Menno C van Zelm

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BACKGROUND The CD19 protein forms a complex with CD21, CD81, and CD225 in the membrane of mature B cells. Together with the B-cell antigen receptor, this complex signals the B cell to decrease its threshold for activation by the antigen. METHODS We evaluated four patients from two unrelated families who had increased susceptibility to infection,(More)
The contribution of proliferation to B lymphocyte homeostasis and antigen responses is largely unknown. We quantified the replication history of mouse and human B lymphocyte subsets by calculating the ratio between genomic coding joints and signal joints on kappa-deleting recombination excision circles (KREC) of the IGK-deleting rearrangement. This approach(More)
Multiple distinct memory B-cell subsets have been identified in humans, but it remains unclear how their phenotypic diversity corresponds to the type of responses from which they originate. Especially, the contribution of germinal center-independent responses in humans remains controversial. We defined 6 memory B-cell subsets based on their(More)
Antibody deficiencies constitute the largest group of symptomatic primary immunodeficiency diseases. In several patients, mutations in CD19 have been found to underlie disease, demonstrating the critical role for the protein encoded by this gene in antibody responses; CD19 functions in a complex with CD21, CD81, and CD225 to signal with the B cell receptor(More)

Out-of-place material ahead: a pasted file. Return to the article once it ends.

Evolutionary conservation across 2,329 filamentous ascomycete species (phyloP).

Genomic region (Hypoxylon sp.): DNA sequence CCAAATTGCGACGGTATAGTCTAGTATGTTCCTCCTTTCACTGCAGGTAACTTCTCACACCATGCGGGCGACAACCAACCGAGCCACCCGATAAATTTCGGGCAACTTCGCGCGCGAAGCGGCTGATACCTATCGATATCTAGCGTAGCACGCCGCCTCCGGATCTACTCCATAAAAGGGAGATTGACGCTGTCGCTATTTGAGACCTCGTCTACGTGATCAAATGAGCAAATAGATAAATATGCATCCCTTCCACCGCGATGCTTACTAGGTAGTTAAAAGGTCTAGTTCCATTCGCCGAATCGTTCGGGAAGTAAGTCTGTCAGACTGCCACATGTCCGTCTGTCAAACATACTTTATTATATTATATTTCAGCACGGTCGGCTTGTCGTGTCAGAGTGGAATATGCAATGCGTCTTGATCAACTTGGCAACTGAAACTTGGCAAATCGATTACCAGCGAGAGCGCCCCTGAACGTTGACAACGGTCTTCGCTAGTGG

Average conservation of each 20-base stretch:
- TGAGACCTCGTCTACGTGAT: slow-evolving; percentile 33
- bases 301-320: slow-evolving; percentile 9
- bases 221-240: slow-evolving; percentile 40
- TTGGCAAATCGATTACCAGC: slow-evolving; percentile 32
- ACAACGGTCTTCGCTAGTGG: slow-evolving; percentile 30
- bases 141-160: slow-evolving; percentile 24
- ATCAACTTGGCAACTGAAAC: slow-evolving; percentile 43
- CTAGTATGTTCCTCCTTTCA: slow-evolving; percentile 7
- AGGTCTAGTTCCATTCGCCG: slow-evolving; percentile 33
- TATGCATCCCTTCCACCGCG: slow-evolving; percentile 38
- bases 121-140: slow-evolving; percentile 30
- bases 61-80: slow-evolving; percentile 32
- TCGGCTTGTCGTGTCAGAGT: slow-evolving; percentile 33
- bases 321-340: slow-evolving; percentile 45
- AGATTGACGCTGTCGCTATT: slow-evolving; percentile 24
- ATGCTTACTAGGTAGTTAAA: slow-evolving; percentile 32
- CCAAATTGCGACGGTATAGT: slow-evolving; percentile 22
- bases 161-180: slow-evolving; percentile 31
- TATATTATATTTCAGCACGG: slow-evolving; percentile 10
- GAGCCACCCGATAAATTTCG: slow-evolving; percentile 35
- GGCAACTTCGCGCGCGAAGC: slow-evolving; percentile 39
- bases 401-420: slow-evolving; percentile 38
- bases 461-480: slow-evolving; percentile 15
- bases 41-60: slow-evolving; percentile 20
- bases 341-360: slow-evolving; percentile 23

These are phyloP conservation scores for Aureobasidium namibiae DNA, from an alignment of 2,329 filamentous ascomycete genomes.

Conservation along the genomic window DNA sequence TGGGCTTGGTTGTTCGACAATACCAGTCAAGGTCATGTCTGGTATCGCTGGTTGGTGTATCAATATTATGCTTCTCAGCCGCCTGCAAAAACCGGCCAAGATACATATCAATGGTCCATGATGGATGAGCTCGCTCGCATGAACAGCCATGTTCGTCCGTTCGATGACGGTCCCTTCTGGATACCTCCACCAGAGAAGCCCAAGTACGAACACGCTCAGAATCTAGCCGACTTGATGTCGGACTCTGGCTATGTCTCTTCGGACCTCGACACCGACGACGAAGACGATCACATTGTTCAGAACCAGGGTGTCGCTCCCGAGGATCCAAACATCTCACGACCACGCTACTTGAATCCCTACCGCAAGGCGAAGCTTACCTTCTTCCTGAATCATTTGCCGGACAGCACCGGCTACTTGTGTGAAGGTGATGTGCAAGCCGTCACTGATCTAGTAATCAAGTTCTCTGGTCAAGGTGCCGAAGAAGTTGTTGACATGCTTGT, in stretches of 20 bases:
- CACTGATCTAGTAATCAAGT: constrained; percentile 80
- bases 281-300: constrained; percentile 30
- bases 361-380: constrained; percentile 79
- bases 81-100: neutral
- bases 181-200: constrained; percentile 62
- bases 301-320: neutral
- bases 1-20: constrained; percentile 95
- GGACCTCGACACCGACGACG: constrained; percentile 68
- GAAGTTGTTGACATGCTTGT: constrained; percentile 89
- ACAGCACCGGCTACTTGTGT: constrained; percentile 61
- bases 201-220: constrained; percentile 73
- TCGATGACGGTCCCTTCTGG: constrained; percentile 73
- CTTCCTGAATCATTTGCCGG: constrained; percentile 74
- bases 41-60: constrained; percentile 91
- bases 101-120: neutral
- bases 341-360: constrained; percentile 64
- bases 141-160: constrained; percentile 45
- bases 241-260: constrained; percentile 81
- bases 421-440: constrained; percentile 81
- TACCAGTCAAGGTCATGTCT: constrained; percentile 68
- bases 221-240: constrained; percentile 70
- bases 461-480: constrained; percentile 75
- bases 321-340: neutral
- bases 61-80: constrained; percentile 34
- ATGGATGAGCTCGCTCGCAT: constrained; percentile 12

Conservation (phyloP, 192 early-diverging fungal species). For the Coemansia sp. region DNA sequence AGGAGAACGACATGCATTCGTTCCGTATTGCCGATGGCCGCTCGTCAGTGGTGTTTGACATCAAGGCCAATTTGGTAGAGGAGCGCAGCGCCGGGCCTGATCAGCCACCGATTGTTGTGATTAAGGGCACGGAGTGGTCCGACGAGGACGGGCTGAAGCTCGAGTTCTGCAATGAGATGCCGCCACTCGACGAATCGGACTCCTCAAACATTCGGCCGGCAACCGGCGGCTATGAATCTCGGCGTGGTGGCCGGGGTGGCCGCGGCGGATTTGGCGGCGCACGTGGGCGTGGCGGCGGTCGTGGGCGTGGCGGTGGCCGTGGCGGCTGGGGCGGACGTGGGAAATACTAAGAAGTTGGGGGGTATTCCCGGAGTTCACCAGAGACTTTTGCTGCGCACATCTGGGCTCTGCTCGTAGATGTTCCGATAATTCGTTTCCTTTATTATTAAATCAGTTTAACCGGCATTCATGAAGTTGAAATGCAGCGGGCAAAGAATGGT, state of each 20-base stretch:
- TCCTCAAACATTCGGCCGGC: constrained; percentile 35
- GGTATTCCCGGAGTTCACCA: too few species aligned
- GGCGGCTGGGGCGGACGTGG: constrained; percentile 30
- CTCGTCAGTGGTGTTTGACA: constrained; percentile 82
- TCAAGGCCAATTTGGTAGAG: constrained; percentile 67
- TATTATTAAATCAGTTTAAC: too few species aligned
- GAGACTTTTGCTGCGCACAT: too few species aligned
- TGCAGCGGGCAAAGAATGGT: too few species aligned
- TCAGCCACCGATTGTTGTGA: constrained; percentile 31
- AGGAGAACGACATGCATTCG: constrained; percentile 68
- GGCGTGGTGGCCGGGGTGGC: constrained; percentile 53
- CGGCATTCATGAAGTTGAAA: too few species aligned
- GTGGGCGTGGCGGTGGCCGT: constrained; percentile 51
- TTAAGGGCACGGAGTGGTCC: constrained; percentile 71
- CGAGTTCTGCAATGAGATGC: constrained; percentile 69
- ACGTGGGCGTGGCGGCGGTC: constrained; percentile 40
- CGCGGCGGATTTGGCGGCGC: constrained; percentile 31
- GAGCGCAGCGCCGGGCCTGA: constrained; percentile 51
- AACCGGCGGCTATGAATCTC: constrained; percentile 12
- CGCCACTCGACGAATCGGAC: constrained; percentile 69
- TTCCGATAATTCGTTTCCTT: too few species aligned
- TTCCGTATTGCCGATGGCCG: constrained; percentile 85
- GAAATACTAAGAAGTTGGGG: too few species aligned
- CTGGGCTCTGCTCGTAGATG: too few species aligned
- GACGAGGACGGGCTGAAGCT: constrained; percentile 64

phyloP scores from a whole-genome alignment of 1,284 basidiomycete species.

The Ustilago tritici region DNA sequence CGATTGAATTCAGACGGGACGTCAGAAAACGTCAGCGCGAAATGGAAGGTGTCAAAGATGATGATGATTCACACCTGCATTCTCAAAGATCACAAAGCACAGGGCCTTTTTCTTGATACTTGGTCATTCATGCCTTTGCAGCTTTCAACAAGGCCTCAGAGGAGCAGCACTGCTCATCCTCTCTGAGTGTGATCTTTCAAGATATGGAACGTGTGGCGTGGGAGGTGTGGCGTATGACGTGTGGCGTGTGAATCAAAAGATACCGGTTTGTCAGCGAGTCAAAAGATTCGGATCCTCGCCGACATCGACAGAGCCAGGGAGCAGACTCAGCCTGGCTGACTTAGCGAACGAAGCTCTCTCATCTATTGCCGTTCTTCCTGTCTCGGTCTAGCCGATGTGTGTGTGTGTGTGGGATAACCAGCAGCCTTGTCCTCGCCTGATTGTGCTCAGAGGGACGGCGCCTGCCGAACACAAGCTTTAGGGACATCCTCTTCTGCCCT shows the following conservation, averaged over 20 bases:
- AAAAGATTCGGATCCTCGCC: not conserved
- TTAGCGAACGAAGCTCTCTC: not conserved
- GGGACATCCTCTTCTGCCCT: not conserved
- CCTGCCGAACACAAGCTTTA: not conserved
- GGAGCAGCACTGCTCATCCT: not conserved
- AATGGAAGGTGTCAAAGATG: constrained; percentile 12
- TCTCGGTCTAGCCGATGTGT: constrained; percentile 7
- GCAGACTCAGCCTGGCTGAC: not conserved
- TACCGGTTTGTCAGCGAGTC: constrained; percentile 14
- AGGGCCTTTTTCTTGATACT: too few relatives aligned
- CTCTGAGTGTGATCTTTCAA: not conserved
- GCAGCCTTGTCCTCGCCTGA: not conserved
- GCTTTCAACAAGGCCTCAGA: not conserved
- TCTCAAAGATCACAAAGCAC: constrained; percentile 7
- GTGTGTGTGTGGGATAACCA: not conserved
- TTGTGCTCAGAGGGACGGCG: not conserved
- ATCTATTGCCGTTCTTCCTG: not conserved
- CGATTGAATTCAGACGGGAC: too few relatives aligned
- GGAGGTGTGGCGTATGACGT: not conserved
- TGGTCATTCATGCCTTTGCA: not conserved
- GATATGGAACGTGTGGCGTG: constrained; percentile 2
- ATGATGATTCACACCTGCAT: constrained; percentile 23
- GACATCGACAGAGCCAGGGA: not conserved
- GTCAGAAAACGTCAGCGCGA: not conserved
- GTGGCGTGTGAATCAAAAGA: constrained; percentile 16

The role of specific transcription factors in the initiation and regulation of Ig gene rearrangements has been studied extensively in mouse models, but data on normal human precursor B cell differentiation are limited. We purified five human precursor B cell subsets, and assessed and quantified their IGH, IGK, and IGL gene rearrangement patterns and gene(More)
The vast majority of patients suffering from a primary immunodeficiency (PID) have defects in their T- and/or B-cell compartments. Despite advances in molecular diagnostics, in many patients no underlying genetic defect has been identified. B- and T-lymphocytes are unique in their ability to create a receptor by genomic rearrangement of their antigen(More)
Patients with hypogammaglobulinemia who do not fulfill all the classical diagnostic criteria for common variable immunodeficiency (reduction of two immunoglobulin isotypes and a reduced response to vaccination) constitute a diagnostic and therapeutic dilemma, because information concerning the clinical and immunological characteristics of these patients(More)
Most genetic disruptions underlying human disease are microlesions, whereas gross lesions are rare with gross deletions being most frequently found (6%). Similar observations have been made in primary immunodeficiency genes, such as BTK, but for unknown reasons the IGHM and DCLRE1C (Artemis) gene defects frequently represent gross deletions ( approximately(More)
The vast majority of IgA production occurs in mucosal tissue following T cell-dependent and T cell-independent Ag responses. To study the nature of each of these responses, we analyzed the gene-expression and Ig-reactivity profiles of T cell-dependent CD27(+)IgA(+) and T cell-independent CD27(-)IgA(+) circulating memory B cells. Gene-expression profiles of(More)
Wiskott-Aldrich Syndrome protein (WASp) regulates the cytoskeleton in hematopoietic cells and mutations in its gene cause the Wiskott-Aldrich Syndrome (WAS), a primary immunodeficiency with microthrombocytopenia, eczema and a higher susceptibility to develop tumors. Autoimmune manifestations, frequently observed in WAS patients, are associated with an(More)